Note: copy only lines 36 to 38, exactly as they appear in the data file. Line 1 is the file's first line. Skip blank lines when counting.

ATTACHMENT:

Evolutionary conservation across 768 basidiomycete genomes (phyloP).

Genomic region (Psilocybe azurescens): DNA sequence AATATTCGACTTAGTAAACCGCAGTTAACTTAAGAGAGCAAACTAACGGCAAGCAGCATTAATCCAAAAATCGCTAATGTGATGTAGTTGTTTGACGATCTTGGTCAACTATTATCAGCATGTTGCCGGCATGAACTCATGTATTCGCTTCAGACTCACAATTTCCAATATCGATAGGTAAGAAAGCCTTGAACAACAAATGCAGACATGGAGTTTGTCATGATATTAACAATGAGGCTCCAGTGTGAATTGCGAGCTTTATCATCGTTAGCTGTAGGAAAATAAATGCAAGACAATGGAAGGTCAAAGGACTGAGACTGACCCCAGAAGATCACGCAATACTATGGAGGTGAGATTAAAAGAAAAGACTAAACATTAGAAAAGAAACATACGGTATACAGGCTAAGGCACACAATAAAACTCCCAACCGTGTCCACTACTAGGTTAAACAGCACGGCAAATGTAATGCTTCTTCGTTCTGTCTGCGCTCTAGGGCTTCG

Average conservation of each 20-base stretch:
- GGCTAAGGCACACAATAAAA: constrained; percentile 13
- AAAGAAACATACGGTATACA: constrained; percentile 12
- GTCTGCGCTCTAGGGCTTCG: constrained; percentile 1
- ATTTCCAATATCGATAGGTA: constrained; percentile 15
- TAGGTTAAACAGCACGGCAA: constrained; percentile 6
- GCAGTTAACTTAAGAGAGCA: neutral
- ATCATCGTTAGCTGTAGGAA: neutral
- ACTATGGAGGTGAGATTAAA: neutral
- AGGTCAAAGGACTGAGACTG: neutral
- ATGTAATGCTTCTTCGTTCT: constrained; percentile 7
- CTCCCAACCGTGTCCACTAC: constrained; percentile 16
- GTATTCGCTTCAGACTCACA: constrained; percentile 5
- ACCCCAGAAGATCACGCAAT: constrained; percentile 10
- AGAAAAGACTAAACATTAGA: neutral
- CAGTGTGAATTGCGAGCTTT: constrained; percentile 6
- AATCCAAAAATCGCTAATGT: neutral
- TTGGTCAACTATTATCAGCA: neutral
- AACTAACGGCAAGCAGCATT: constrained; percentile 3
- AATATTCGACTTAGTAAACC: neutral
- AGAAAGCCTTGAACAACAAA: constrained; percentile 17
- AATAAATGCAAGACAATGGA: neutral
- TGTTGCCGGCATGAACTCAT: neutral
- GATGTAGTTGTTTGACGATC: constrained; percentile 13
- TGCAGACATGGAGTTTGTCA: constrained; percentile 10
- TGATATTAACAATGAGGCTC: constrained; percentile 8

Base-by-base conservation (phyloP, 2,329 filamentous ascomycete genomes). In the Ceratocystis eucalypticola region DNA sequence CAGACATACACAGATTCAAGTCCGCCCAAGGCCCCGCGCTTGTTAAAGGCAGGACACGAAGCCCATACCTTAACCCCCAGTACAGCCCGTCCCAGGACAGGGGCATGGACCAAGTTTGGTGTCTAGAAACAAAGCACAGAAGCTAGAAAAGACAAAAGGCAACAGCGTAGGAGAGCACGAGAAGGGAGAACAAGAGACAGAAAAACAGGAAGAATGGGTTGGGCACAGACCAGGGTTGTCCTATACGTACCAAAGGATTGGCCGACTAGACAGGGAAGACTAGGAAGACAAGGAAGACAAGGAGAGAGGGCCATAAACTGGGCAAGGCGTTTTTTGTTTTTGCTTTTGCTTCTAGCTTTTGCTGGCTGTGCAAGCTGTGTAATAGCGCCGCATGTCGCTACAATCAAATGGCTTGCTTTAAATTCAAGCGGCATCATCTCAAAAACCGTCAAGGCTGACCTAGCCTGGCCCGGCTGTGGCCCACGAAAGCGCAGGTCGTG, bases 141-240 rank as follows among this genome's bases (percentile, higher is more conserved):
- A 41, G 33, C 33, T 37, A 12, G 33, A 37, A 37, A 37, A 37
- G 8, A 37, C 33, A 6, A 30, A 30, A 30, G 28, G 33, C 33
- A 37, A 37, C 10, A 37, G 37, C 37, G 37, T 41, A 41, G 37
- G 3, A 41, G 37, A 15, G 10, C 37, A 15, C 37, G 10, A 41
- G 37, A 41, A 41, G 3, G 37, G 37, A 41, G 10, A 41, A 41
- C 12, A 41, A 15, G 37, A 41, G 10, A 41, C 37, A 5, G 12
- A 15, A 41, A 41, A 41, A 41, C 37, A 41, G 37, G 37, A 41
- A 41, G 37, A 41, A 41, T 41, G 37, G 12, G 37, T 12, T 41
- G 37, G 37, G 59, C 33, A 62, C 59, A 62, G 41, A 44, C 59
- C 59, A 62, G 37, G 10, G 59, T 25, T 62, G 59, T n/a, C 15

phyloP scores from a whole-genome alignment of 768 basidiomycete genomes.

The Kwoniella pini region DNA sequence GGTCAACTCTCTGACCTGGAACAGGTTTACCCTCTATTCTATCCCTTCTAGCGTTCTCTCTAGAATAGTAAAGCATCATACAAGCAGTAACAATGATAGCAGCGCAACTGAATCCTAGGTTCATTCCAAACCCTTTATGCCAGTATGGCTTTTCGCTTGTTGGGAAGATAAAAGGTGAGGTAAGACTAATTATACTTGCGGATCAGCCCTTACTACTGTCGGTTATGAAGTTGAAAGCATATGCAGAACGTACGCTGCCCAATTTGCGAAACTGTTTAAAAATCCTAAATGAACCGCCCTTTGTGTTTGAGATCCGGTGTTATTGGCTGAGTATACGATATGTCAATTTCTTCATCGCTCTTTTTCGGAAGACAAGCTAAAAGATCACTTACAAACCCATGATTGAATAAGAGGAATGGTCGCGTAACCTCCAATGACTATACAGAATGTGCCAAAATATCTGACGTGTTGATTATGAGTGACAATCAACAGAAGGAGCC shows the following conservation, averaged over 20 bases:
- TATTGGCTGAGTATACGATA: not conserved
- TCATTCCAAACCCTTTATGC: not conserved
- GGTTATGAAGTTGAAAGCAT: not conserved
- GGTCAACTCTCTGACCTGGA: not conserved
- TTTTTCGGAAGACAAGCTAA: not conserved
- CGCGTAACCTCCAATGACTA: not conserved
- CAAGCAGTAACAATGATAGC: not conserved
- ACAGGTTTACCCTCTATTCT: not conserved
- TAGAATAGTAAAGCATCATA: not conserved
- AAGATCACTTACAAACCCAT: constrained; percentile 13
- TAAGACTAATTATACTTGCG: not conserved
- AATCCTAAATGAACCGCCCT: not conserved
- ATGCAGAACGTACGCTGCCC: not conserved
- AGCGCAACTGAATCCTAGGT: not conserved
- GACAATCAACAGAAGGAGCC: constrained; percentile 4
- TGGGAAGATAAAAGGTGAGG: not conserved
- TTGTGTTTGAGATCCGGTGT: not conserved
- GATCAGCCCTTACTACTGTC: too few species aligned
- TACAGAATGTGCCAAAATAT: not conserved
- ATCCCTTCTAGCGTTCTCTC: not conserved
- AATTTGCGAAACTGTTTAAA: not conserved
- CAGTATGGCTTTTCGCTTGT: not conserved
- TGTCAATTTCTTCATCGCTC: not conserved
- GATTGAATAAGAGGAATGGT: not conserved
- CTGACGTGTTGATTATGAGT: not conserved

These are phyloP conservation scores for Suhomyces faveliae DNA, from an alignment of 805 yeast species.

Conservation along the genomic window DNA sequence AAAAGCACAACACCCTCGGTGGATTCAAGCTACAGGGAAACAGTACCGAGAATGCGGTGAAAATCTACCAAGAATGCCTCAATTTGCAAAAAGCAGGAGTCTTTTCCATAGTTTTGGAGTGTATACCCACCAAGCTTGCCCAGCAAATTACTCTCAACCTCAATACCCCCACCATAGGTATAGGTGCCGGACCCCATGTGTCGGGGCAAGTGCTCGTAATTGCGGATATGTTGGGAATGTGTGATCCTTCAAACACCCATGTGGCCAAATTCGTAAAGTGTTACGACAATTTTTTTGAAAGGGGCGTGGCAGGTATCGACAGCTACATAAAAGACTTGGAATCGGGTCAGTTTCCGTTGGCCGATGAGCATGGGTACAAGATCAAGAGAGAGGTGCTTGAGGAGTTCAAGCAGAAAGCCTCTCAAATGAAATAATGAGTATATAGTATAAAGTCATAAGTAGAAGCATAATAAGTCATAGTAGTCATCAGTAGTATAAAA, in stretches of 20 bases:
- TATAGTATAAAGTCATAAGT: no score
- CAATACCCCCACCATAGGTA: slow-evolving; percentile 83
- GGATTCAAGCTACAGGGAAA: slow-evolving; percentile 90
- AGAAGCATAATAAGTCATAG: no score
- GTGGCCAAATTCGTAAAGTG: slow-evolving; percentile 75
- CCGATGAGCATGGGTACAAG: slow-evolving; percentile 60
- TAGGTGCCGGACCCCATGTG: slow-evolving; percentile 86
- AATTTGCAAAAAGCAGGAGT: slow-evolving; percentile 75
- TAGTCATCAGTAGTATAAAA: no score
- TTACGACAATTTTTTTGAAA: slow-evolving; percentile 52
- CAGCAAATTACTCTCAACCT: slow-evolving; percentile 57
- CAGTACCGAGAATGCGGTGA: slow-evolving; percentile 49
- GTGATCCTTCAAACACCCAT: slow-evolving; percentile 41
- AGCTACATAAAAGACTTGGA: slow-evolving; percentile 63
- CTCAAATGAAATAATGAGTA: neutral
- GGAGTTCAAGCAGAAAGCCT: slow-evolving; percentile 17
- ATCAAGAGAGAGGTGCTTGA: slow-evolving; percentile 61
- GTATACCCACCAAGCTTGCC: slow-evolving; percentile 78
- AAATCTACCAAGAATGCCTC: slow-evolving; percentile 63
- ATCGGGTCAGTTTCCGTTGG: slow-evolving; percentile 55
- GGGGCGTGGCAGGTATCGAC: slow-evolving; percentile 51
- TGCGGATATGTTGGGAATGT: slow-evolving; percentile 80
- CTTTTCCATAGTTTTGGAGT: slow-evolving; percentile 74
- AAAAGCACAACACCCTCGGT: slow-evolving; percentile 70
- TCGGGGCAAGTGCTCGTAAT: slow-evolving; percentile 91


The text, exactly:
- A 15, A 41, A 41, A 41, A 41, C 37, A 41, G 37, G 37, A 41
- A 41, G 37, A 41, A 41, T 41, G 37, G 12, G 37, T 12, T 41
- G 37, G 37, G 59, C 33, A 62, C 59, A 62, G 41, A 44, C 59